Let me highlight a number of ways in which the Government are promoting mutuality outside of this Bill. In January this year, the relevant provisions of our Legislative Reform (Industrial and Provident Societies and Credit Unions) Order 2011 came into effect, allowing credit unions to grow faster and compete better by offering interest on deposits and admitting corporate bodies like local charities and firms as members.

My colleagues in the Department for Work and Pensions recently commissioned and published a report on enhancing the sustainability of the credit union sector. It looked at some of the initiatives undertaken by the previous Government, how they have helped the credit union sector and how best to take that work forward. Important recommendations were made to the Government that will help to enhance the sustainability of credit unions and ensure that if there is further public sector investment in them it will be used to expand their base and ensure that they are sustainable.

The capital requirements directive, CRD4, includes a capital instrument that is available for use by mutuals and building societies. That was not on the agenda when we came into office two years ago. It is a consequence of the work that this Government have done with their European partners to ensure that that instrument can enable building societies to issue capital instruments so that they can expand and deal with some of the challenges they face. A number of Members of the European Parliament, as well as the Government, have been working to ensure that within CRD4 a particular capital instrument is available for the Co-op, which, because of the nature of its ownership, falls outside the instrument that is available to building societies.

The Prime Minister announced earlier this year that we intend to bring forward a Bill to consolidate most legislation governing co-operatives and mutuals. The industry greeted the announcement of this Bill warmly, and I believe it is important to bring forward this consolidation. Ed Mayo, the secretary-general of Co-operatives UK, stressed the importance of bringing together a series of nearly 20 Bills or Acts of Parliament, which will make it easier and cheaper to establish co-operatives and remove some of the ambiguity in the sector. Co-operatives UK is looking forward to working with the Government to bring forward this consolidation Bill.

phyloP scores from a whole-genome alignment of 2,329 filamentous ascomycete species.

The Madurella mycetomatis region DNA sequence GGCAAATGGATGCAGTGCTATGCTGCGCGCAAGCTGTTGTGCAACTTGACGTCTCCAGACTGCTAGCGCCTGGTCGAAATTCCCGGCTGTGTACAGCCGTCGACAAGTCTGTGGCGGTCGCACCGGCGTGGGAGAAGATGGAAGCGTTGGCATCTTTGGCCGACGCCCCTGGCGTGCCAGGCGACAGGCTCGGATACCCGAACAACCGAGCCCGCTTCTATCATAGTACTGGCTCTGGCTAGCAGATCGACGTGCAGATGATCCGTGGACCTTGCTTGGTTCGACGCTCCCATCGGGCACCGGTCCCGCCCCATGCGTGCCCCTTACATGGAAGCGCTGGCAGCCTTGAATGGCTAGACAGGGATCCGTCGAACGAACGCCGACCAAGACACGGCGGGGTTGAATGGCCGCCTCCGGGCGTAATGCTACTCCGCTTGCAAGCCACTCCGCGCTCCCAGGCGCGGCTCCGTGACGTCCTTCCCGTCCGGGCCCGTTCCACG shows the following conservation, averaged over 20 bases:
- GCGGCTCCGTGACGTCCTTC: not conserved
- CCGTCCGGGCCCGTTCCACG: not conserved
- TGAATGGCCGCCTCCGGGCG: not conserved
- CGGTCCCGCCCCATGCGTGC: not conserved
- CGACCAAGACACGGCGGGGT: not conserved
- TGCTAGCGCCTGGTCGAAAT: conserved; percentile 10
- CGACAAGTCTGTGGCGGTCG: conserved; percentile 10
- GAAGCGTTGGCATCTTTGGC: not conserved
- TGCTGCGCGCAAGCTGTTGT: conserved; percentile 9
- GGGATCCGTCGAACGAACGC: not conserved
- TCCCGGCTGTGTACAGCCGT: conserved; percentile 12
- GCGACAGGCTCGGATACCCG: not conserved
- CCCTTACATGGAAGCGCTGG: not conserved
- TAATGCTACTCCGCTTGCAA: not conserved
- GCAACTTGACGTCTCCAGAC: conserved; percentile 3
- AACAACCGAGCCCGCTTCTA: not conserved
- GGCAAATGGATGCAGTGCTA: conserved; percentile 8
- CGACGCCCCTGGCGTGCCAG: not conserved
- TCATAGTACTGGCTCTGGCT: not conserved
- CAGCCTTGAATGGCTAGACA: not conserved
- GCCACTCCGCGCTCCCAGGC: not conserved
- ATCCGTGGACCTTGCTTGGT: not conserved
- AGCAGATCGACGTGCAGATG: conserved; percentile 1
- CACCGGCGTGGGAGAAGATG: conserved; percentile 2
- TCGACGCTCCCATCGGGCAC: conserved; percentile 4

Mr Love: The Minister has already admitted that credit union deregulation goes back many years. I was frustrated by the lack of progress under the previous Government; it has taken us a long time to get here. As for a consolidation Bill, I asked the Secretary of State for Business, Innovation and Skills why it was not included in the Queen’s Speech, given that it is a relatively modest and non-controversial measure—yet the Government could not give enough priority to it. Is there not some concern—

22 May 2012 : Column 1061

Mr Deputy Speaker (Mr Lindsay Hoyle): Order. The hon. Gentleman spoke earlier and interventions are meant to be short, not to be another speech.

Mr Hoban: Consolidating something like 18 pieces of legislation is not a simple task. It needs to be done properly and well, and we would need to do it in conjunction with the co-operative movement, as well as with the Law Commission. Other pieces of legislation need to be implemented before the introduction of the consolidation Bill. It represents an important step forward, which is why it has been welcomed by people like Ed Mayo as a way of making it easier to set up mutuals in the future.